I wonder if people get used to throwing down wedding criticism for total strangers that they’re not able to identify when that’s not acceptable. I’ll full-on admit a good laugh over some episodes of SYTTD, but I would NEVER dream of offering an opinion on a friend’s dress other than “it’s beautiful”. Not even “not my taste” because we all know that to be code for “I don’t like it but glad you do”.

            Or, people are and have always been insensitive pricks. :)

      • Lauren from NH

        Maybe, based on Amy’s analysis which I agree with, it is more reliable as an asshole test rather than a guarantee of reconciliation. Which might be freeing in it’s own way.

        • pajamafishadventures

          It certainly can be! And I will say that I think you should be able to say “This hurts my feelings” and have the other person acknowledge and work through what they were saying that hurt and how to work through it positively- I’ve just never had it go down that way.

      • Maggie

        While telling people they’re being hurtful might not work, pointing out that their complaints can’t actually change anything (because we have not yet invented time travel) can get them to stop. Saying that you’ve heard that people didn’t like , but it’s over and you can’t do anything about it now, so it’s not useful to talk about it, might at least get mean people to shut up.

      • macrain

        I think it depends on your definition of “work.” It’s probably going to be hard to change someone’s mind about it. That shouldn’t be the goal. The goal of letting someone know they’ve hurt your feelings is only that, and it should just be for your own peace of mind.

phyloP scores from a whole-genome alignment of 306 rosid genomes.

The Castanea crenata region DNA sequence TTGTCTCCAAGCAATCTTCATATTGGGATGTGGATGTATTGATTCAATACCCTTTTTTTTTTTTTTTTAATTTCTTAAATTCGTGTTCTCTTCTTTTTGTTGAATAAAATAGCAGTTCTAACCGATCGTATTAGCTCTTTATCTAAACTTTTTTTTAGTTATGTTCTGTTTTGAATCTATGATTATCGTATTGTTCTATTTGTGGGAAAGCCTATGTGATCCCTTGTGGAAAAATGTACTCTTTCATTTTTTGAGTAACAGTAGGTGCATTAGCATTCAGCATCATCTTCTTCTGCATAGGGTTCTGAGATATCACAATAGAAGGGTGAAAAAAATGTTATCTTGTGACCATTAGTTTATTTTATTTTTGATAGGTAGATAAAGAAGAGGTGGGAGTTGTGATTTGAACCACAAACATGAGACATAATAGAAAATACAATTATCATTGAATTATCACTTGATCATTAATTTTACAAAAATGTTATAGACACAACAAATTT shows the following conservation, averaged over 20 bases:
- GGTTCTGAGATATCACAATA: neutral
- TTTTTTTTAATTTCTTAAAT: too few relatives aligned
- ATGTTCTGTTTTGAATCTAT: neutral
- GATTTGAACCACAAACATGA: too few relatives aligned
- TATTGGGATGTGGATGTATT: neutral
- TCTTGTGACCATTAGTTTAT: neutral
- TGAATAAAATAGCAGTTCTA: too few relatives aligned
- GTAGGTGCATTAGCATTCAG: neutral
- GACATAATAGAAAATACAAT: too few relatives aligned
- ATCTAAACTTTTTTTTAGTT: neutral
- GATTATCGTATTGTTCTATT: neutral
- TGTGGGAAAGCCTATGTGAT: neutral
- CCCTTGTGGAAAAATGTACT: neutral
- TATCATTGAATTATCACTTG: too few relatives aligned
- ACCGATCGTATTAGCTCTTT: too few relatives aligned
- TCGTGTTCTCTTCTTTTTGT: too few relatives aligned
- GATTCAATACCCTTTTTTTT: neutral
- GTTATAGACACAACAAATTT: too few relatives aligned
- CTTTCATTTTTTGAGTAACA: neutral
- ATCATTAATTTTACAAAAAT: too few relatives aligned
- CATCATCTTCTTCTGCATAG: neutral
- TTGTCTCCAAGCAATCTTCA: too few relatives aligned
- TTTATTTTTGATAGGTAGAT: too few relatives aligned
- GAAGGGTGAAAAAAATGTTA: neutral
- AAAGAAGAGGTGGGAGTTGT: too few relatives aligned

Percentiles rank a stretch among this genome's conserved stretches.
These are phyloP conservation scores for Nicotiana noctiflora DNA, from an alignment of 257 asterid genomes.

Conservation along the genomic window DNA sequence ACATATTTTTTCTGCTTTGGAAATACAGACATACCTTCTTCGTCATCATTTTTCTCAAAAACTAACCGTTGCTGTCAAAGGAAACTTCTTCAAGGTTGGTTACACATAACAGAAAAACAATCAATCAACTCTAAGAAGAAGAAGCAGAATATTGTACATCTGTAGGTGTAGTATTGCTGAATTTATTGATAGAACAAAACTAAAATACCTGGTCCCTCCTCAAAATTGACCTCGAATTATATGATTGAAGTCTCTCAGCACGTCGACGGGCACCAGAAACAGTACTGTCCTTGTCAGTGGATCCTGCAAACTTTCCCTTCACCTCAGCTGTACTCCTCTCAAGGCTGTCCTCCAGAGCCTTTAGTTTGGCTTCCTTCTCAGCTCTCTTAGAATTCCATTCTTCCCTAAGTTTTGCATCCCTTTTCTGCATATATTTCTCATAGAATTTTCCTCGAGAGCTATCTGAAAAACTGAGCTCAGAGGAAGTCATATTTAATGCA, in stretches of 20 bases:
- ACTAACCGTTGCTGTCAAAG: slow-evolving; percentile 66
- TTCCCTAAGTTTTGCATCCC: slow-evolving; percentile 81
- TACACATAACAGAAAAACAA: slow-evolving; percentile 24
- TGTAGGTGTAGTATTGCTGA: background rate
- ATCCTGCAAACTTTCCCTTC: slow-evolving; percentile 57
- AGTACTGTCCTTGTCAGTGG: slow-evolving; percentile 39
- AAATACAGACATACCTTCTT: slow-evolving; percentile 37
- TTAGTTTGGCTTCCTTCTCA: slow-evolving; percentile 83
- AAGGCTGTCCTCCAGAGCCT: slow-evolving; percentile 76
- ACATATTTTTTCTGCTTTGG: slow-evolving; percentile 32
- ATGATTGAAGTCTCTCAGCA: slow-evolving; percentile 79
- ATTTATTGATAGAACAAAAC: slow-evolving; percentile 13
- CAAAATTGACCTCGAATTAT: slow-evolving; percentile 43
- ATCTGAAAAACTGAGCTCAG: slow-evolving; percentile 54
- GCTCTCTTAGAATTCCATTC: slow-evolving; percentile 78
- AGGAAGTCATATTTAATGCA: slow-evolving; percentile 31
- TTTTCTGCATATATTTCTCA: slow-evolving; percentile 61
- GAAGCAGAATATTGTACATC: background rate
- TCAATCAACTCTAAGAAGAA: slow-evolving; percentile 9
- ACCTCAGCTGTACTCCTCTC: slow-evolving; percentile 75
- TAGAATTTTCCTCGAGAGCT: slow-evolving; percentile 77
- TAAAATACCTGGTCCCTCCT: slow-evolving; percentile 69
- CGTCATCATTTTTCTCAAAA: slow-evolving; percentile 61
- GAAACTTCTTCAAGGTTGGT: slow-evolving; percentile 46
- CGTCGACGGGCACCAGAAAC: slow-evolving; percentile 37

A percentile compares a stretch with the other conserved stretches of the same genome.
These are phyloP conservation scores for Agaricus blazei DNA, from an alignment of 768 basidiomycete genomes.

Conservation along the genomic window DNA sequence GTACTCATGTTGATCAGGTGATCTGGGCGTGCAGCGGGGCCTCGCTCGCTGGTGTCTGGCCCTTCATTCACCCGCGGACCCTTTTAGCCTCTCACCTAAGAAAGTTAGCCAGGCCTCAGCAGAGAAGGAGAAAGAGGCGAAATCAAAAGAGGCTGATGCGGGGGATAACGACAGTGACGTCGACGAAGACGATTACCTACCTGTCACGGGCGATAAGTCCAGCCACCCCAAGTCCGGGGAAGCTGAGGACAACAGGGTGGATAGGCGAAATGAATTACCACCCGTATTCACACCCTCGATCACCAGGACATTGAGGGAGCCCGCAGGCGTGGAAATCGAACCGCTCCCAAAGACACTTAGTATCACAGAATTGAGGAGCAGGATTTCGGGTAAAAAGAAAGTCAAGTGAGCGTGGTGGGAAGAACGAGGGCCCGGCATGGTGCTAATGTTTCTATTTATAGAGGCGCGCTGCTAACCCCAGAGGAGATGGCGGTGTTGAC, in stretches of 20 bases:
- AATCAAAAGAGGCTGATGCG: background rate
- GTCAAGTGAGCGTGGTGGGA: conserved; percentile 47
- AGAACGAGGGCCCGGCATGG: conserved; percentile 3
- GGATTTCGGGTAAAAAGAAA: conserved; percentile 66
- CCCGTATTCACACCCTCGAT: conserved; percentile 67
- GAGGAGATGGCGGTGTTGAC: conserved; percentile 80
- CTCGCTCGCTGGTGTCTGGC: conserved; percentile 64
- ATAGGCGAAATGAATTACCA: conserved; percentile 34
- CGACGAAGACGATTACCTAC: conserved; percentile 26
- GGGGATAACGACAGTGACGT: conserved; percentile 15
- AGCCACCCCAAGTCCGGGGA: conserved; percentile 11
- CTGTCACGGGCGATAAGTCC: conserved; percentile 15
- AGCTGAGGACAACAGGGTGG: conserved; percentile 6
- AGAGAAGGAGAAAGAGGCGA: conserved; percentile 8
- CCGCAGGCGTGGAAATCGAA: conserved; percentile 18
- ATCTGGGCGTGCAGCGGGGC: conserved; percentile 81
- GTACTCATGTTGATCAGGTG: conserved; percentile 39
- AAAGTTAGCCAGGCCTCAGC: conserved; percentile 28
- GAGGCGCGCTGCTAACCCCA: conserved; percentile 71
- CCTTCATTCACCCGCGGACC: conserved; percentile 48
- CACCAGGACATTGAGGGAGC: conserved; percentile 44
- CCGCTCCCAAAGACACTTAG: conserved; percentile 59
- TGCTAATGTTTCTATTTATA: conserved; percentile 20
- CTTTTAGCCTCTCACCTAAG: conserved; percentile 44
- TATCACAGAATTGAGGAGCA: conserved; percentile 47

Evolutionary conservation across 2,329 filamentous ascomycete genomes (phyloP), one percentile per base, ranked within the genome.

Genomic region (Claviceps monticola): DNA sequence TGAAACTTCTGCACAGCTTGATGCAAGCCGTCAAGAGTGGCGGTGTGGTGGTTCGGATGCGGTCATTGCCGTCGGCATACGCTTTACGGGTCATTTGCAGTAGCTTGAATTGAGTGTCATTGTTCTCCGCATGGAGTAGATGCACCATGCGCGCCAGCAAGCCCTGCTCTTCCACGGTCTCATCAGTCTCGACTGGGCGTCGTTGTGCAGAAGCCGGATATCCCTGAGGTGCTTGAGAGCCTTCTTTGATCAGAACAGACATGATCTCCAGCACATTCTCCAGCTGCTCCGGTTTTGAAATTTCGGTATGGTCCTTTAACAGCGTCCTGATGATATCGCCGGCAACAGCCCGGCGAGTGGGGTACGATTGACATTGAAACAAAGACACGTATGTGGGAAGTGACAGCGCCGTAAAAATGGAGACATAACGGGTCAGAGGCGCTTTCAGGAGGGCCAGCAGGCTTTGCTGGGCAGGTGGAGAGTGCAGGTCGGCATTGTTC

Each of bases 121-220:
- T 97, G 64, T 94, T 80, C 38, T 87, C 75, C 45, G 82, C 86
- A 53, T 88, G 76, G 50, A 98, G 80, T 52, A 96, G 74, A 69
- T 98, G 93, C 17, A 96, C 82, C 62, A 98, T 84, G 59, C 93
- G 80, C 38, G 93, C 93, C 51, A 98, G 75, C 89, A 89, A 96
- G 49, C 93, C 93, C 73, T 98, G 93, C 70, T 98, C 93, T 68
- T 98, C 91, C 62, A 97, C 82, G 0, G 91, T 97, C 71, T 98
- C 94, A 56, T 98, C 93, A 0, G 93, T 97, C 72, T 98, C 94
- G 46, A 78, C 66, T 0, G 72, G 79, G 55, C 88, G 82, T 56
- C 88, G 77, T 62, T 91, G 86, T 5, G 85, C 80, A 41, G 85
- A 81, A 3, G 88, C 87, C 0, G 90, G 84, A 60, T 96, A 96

• BoundariesWee!

          Exactly. If you are dealing with a shitty family member or friend, technically, you’re the expert on how to cope. For combative narcissist types, a dead-eyed, non-engaged stare/swift subject change is their Achilles heel. Or, simply repeating yourself in the same nondescript way: “Hmmm. Sorry you feel that way.” Over and over again. The point isn’t to have a cathartic emotional experience with a consistently difficult person (i.e., I’m honest about my hurt feelings and they will make amends). The point is to assert boundaries, protect yourself, and remove yourself from emotional harm. So, if I make my demands clear (“Don’t say that again please, it hurts my feelings.”) and it doesn’t help, I’ve asserted my boundary. Then I move away–meaning I remove the object of their delight or habitual fascination, which is to get attention with hurtful criticism of my wedding cake, fight with or manipulate me. So in these situations, having clear boundaries and removing the “rewards” of shitty interactions (like opportunities for control, etc.), I am literally conditioning that person (in a very classical sense!) not to fuck with me, because it will *get them nothing*, and it will not maintain our relationship. We have to be willing to break cyclical patterns of drama ourselves, too–unapologetically. The healing stuff has to happen on your own time, on your own end–they aren’t going to change, or do it for you.